Smith was a powerful orator, many of whose numerous speeches were published in newspapers and as separate monographs. He was also an able and indefatigable writer. In addition to editing the Salisbury Western Carolinian, he served a brief stint (December 1839 - January 1840) as guest editor of the Houston Morning Star. His writings were published in scientific, agricultural, educational, and general magazines and newspapers in the United States and Europe. His Reminiscences of the Texas Republic (1876) contains much valuable material pertaining to the early history of Texas. In 1869, when the Southern Historical Society was organized, Smith was named vice president for Texas, along with Gen. Robert E. Lee for Virginia and Adm. Raphael Semmes for Alabama. Smith's experiments and innovations in agriculture and ranching were recognized internationally. He published numerous articles based on firsthand observation of the climate, soil, vegetation, and wildlife in Texas, as well as his experiences raising livestock and crops on the Gulf Coast. In 1851 he was sent as Texas delegate to the Great London Exhibition at the Crystal Palace and was named one of the judges. In May 1852 he served as superintendent of the first fair in Texas, held in Corpus Christi. He was elected the first president of the Texas State Agricultural Society when it was formed in 1853. In 1876 he was appointed by the United States Centennial Commission to act as a judge on the Jury of Awards at the Great International Exhibition in Philadelphia, and in 1878 President Rutherford B. Hayes appointed him one of the two honorary commissioners from Texas to the Paris International Exposition, where he was named one of the judges of agricultural products. Smith never married. He died on January 21, 1886, at Evergreen, his plantation home on Galveston Bay. He is buried in the State Cemetery in Austin. Source 

30° 15.924, -097° 43.639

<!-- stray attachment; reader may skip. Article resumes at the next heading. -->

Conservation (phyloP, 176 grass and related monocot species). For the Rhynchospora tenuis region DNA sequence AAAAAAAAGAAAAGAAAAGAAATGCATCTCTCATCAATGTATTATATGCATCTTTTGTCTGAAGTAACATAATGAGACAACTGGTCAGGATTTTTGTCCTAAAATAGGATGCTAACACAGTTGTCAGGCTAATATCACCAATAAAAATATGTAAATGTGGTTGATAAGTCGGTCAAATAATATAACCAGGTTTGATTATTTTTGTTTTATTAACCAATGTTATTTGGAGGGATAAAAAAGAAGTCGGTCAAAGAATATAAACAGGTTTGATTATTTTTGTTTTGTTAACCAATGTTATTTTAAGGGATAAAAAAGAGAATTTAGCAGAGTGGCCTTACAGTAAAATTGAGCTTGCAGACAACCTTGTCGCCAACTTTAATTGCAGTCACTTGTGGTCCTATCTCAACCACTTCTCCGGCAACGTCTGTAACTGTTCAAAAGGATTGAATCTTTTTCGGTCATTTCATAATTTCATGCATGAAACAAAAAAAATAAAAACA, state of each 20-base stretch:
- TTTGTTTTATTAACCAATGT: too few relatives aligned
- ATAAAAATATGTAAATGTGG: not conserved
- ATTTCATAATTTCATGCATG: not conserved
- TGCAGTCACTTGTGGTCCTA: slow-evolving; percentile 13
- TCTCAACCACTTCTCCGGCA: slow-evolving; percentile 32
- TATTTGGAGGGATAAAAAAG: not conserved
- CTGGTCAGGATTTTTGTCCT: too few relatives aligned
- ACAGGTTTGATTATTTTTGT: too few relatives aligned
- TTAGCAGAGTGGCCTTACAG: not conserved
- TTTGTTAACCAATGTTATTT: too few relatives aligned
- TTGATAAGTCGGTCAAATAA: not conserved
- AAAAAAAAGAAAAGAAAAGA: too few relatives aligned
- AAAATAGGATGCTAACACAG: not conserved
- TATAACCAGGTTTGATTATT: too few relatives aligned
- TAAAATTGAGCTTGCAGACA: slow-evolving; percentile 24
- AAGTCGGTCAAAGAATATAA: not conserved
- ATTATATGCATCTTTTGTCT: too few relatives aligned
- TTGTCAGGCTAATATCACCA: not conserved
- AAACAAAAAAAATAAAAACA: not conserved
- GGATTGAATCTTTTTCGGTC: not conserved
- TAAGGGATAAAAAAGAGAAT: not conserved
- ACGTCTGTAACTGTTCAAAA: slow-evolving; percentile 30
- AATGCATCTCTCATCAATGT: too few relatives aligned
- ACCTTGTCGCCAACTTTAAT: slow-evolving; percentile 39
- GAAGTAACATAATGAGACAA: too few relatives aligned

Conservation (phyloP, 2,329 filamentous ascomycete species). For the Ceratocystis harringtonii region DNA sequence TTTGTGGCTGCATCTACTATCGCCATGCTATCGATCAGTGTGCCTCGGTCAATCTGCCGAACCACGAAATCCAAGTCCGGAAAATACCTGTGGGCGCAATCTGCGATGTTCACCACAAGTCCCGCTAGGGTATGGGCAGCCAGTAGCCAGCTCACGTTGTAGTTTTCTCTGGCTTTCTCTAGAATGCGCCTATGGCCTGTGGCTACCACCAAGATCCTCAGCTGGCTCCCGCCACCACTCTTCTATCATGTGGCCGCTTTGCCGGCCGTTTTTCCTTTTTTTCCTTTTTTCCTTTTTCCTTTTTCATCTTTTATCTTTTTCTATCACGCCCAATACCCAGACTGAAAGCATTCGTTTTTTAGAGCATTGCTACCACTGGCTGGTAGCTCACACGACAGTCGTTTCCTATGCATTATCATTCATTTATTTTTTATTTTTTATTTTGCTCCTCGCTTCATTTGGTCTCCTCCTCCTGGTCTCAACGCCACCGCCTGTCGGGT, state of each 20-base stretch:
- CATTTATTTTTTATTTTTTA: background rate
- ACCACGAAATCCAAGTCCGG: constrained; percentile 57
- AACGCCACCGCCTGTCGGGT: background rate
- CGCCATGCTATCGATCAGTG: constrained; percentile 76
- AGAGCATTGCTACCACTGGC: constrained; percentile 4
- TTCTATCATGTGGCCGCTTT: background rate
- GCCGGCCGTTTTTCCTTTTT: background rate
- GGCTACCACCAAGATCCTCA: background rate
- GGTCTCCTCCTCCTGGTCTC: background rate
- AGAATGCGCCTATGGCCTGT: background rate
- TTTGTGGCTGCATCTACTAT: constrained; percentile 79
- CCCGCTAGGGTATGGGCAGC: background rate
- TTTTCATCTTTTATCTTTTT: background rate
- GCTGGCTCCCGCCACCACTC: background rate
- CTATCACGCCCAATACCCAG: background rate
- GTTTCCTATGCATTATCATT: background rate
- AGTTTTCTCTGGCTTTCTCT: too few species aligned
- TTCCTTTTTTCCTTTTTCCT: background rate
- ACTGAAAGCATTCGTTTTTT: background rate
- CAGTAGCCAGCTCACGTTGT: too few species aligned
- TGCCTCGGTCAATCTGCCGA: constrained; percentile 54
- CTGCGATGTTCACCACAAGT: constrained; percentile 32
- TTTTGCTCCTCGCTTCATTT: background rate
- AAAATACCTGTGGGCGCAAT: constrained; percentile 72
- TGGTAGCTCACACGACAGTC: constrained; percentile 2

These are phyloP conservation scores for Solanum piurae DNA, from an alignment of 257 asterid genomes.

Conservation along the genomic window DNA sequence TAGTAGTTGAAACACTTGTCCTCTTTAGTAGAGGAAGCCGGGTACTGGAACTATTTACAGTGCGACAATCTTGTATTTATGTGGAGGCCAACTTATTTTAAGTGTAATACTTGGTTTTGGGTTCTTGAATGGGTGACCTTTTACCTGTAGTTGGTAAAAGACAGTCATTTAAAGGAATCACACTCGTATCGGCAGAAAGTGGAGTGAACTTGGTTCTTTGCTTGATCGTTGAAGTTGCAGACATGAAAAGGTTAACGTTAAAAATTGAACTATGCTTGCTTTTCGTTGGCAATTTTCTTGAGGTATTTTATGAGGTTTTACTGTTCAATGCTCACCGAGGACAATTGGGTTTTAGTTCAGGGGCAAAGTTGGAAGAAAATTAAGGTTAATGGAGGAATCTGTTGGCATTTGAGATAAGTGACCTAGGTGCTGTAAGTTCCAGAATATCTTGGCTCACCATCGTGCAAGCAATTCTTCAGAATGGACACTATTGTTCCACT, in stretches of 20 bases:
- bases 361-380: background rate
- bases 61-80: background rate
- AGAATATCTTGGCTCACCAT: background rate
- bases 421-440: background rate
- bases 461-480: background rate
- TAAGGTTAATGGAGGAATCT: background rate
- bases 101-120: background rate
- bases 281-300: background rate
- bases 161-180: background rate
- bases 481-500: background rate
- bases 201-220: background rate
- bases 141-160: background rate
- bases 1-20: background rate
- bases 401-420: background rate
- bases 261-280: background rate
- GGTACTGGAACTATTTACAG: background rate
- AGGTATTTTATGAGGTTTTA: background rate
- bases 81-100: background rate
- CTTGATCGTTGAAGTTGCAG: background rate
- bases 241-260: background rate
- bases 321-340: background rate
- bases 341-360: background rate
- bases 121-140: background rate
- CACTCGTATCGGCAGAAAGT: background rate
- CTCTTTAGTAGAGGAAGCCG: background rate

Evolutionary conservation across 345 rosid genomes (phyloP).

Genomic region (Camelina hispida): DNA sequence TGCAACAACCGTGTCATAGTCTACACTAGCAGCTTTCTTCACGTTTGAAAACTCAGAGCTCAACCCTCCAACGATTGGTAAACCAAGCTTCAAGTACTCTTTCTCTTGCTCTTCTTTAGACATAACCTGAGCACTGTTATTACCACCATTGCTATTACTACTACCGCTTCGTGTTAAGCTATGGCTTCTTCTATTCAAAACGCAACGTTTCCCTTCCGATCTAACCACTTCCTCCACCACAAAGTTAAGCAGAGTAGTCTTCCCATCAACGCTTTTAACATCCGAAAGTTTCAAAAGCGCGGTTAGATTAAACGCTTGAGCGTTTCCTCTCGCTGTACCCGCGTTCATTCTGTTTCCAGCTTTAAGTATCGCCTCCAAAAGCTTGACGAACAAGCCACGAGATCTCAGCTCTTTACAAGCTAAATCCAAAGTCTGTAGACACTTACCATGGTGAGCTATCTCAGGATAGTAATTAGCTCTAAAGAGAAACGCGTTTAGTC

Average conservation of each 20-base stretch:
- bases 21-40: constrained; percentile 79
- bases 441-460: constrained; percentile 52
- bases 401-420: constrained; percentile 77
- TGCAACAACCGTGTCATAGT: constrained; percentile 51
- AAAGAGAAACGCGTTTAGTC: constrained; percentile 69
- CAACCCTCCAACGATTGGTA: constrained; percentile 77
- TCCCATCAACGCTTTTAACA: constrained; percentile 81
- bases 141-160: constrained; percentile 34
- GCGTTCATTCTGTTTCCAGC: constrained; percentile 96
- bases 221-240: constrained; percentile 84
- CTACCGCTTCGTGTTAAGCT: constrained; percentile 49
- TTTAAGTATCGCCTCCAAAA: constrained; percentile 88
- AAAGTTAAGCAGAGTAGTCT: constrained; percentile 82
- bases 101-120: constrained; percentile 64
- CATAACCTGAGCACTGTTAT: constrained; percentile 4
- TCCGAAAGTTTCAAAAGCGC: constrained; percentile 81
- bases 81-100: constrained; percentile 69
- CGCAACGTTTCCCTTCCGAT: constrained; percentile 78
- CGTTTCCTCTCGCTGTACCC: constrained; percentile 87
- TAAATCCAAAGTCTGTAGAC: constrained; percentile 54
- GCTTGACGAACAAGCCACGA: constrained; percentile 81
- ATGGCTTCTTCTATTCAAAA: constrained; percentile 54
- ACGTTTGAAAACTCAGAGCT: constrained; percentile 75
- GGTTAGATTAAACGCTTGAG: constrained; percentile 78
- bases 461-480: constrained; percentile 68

Monument Hill
Texas State Cemetery

May 12, 2015

James Howard

   James Howard was born James Brown in Newton, New Jersey, in 1841; it is not known why or when he changed his name. He entered the Union Army in Brooklyn, New York and enlisted in the Union army as a Sergeant in Company K, 158th New York State Volunteers on November 27, 1863. He was awarded the Medal of Honor on May 9, 1865 for his actions on April 2, 1865, near Petersburg (Battery Gregg), Virginia. He was to be promoted to Second Lieutenant but mustered out with his company on August 28, 1865 before the promotion took effect. Howard died of heart failure on November 8, 1879 and was originally buried at the post cemetery at Fort McKavett, but later reinterred in San Antonio National Cemetery.

Carried the colors in advance of the line of battle, the flagstaff being shot off while he was planting it on the parapet of the fort.

29° 25.287, -098° 28.022

Section E
San Antonio National Cemetery
San Antonio

May 5, 2015

Henry Prentice Redfield

   Henry Prentice Redfield, an early colonist and soldier in the Army of the Republic of Texas, was born in Derry, New Hampshire, on May 27, 1819, the son of William and Susan (Prentice) Redfield. After the death of his father, his mother married John C. Cunningham, a friend of Moses and Stephen F. Austin, and soon thereafter the family (including Henry's brothers, John Albert and William) immigrated to the Austin colony in Texas; they left New York in late 1830 and arrived by ship at Matagorda in 1831. They lived at San Felipe for several years, then settled on the Colorado River in lower Bastrop County on a large grant of land that became known as Cunningham's Prairie. Besides farming, the Cunninghams later ran a stagecoach inn on the old road from Austin to San Felipe. During the Texas Revolution Redfield was in Capt. John Henry Moore's company at the battle of Gonzales, October 2, 1835, and with Benjamin R. Milam at the siege of Bexar in early December 1835. Though not an actual participant in the battle of San Jacinto, he helped round up the fleeing Mexicans after the battle (incorrect, see below). Redfield continued to serve in the Texas army in various Indian fights and was wounded in the battle of Plum Creek on August 11, 1840. That year his brother William was killed in a battle involving the Republic of the Rio Grande.

   In 1842 Redfield was with Mathew Caldwell on the expedition against Adrián Woll at San Antonio and fought in the battle of Salado Creek. During the Mexican War (in 1846) Redfield joined the First Texas Cavalry, United States Army, and served under Gen. Zachary Taylor at the battle of Resaca de la Palma and the siege of Monterrey. In 1850 he was the first census taker in Bastrop County. Redfield was married to Sarah Card of Fayette County on September 11, 1842, and they had nine children. After her death he was married to Julia Kersting of Washington County in 1872, and they had seven children. Redfield died on February 27, 1900, at Giddings and was buried in the Giddings Cemetery. An official Texas historical marker honoring Redfield was dedicated at his grave in 1971. Source 

Note: At the time of the battle, Henry Redfield was a member of Chance's Company, which was stationed at Harrisburg with the wounded. However, further research has shown that Redfield did indeed participate at the Battle of San Jacinto as a temporary member of Company H, First Regiment Texas Volunteers, under Captain Robert Stevenson.

30° 10.886, -096° 56.859

Giddings City Cemetery